Epstein-Barr Virus Linked to Poor Outcome in Lymphoma
In those with diffuse large B-cell lymphoma, the virus almost triples risk of death
WEDNESDAY, Aug. 1 (HealthDay News) -- Patients with diffuse large B-cell lymphoma who are infected with the Epstein-Barr virus have almost a threefold higher risk of death than their counterparts without the virus, according to a study in the Aug. 1 issue of Blood.
Won Seog Kim, M.D., Ph.D., of the Sungkyunkwan University School of Medicine, Seoul, South Korea, and colleagues analyzed 380 tissue samples from patients with diffuse large B-cell lymphoma, of which 34 (9 percent) were found to be positive for the Epstein-Barr virus.
Patients with Epstein-Barr were more likely to be over age 60 and at a more advanced stage of their disease with more than one extra-nodal involvement. As well as having a lower response to treatment, they also had significantly poorer overall and progression-free survival rates. Nongerminal center B-cell-like patients with diffuse lymphoma had a 2.9-fold increase in risk of mortality if they were infected with the virus.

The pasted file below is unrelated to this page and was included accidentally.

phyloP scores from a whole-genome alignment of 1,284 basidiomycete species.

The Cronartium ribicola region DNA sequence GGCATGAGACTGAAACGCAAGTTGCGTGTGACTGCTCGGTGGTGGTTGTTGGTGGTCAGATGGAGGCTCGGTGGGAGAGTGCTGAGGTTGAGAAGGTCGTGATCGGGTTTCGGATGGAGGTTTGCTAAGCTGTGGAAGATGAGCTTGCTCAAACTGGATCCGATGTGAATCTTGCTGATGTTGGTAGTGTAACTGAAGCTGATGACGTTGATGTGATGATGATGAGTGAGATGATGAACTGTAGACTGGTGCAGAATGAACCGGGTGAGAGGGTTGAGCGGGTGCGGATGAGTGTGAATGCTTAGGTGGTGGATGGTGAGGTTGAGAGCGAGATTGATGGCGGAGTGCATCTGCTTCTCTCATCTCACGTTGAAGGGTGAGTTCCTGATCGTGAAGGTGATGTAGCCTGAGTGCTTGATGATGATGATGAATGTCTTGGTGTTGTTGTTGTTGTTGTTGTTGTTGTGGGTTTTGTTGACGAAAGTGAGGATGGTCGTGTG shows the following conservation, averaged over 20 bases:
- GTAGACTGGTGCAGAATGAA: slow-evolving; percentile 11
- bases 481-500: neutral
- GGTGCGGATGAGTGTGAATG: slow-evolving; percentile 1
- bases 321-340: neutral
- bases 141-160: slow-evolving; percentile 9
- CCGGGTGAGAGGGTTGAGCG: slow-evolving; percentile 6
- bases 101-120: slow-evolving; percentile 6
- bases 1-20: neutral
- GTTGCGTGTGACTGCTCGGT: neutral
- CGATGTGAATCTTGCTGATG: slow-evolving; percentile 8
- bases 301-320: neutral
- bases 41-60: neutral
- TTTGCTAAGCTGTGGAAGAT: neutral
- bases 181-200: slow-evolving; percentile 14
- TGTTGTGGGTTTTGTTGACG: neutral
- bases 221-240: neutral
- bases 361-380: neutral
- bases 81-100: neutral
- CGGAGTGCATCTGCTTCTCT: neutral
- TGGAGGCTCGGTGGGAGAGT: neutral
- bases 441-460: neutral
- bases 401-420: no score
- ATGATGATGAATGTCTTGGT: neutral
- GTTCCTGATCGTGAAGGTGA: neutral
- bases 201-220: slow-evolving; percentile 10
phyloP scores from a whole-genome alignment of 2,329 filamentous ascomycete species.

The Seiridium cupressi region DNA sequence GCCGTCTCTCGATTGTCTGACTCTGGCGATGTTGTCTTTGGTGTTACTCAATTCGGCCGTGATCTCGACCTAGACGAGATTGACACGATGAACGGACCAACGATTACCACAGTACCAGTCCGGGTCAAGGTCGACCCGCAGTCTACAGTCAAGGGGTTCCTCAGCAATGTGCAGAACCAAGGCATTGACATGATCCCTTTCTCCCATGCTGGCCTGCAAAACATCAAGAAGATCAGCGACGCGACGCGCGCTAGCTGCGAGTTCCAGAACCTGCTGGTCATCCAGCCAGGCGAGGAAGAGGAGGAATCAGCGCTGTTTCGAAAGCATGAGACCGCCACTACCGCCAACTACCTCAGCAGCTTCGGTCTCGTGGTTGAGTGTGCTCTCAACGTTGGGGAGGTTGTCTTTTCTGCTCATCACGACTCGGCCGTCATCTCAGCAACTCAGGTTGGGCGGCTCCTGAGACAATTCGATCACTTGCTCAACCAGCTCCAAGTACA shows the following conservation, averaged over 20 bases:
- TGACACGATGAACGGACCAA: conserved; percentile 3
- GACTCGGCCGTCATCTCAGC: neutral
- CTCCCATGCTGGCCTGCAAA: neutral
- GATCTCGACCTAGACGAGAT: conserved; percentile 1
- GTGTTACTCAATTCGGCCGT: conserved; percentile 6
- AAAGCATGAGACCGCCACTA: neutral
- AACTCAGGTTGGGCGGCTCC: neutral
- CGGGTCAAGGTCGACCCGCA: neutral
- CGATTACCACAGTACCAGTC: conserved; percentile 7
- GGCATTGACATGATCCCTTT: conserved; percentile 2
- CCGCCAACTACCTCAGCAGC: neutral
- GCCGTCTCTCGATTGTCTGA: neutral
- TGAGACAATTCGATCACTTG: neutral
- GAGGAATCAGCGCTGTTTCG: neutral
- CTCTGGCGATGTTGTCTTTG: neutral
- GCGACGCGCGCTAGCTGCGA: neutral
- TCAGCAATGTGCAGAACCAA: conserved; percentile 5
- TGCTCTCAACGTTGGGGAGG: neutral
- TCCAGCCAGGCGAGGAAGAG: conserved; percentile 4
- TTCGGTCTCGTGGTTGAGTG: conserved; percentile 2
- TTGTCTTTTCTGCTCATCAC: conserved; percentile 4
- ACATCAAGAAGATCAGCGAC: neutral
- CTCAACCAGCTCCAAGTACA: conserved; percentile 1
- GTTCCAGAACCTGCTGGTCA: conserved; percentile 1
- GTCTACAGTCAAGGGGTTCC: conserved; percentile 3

The authors concluded that, based on their data, patients who test positive for the Epstein-Barr virus have a "more rapidly deteriorating clinical course with poorer treatment response, survival and progression-free survival. Thus, more effective treatment should be adopted in this particular subset of patients with possible addition of Epstein-Barr virus-targeted therapy to conventional chemotherapy."